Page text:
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January 7, 2010

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Chilliest day in Beijing since '71

MOST parts of China were seized by a sustained cold snap yesterday when the minimum temperature hit a 39-year low in Beijing and a rare snowstorm in central Hubei Province kept all schoolchildren at home.

The Beijing weather bureau said the capital had its lowest temperature in 39 years at daybreak yesterday, when the minimum was minus 16.7 degrees Celsius.

"The same temperature was recorded on January 4, 1971," said Guo Hu, head of the Beijing Meteorological Station.

The sun was out, however, and road traffic gradually returned to normal yesterday, three days after the heaviest snow in decades hit Beijing.

Many roads were still too slippery for novice drivers and most senior citizens avoided going out.

The bureau has forecast more snow for tomorrow.

"Parts of Beijing can expect light to moderate snow on Friday," chief weatherman Sun Jisong said yesterday.

He said the cold snap would persist and in the next 10 days, temperatures in Beijing would stay below minus 3 degrees even at the warmest hours around noon.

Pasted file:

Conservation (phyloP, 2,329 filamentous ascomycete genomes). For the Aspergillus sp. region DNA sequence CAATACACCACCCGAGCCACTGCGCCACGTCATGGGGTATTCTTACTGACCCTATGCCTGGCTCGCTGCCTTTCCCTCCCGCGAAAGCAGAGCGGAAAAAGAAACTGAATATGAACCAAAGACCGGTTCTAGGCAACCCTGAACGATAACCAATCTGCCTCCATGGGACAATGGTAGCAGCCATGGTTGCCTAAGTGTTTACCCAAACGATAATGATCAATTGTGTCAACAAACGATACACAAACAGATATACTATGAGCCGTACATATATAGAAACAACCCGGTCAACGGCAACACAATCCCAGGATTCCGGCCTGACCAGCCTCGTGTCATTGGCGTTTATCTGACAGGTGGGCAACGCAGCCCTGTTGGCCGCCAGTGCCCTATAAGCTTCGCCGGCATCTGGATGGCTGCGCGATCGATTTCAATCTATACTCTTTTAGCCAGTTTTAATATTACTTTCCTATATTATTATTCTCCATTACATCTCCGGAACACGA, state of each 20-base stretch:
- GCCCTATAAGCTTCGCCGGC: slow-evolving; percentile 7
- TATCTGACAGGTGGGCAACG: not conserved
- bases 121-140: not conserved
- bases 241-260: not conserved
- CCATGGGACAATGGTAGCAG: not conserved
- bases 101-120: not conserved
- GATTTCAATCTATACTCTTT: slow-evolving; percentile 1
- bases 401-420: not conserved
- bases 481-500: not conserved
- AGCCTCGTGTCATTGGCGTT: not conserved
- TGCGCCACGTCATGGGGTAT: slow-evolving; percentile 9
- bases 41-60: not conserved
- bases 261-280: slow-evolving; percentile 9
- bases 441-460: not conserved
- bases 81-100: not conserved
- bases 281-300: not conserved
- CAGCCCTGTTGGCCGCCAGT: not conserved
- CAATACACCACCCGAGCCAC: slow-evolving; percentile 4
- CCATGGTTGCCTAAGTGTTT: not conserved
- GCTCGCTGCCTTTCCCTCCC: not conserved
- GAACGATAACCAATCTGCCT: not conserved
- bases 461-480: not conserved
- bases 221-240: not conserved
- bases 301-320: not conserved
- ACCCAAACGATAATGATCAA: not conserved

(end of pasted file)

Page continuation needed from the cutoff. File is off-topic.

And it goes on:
"The low temperature will be around minus 9 to minus 14," Sun said.

In Wuhan, in central China's Hubei Province, about 800,000 primary and secondary students were told to stay home yesterday as more than 10 centimeters of snow fell and the maximum temperature plunged 15 degrees to minus 3 degrees.

The snow began on Tuesday afternoon and hit 16 cities and counties across Hubei.

In Daye, the worst-hit city, snow measured 18cm yesterday morning, the provincial weather bureau said.

The National Meteorological Center forecast snow in 12 provinces and autonomous regions for yesterday and today, including Xinjiang in the far west, the three northeastern provinces of Heilongjiang, Jilin and Liaoning, and Guizhou Province in the southwest.

The deep freeze that began to hit most parts of China last weekend has challenged fuel and power supplies.


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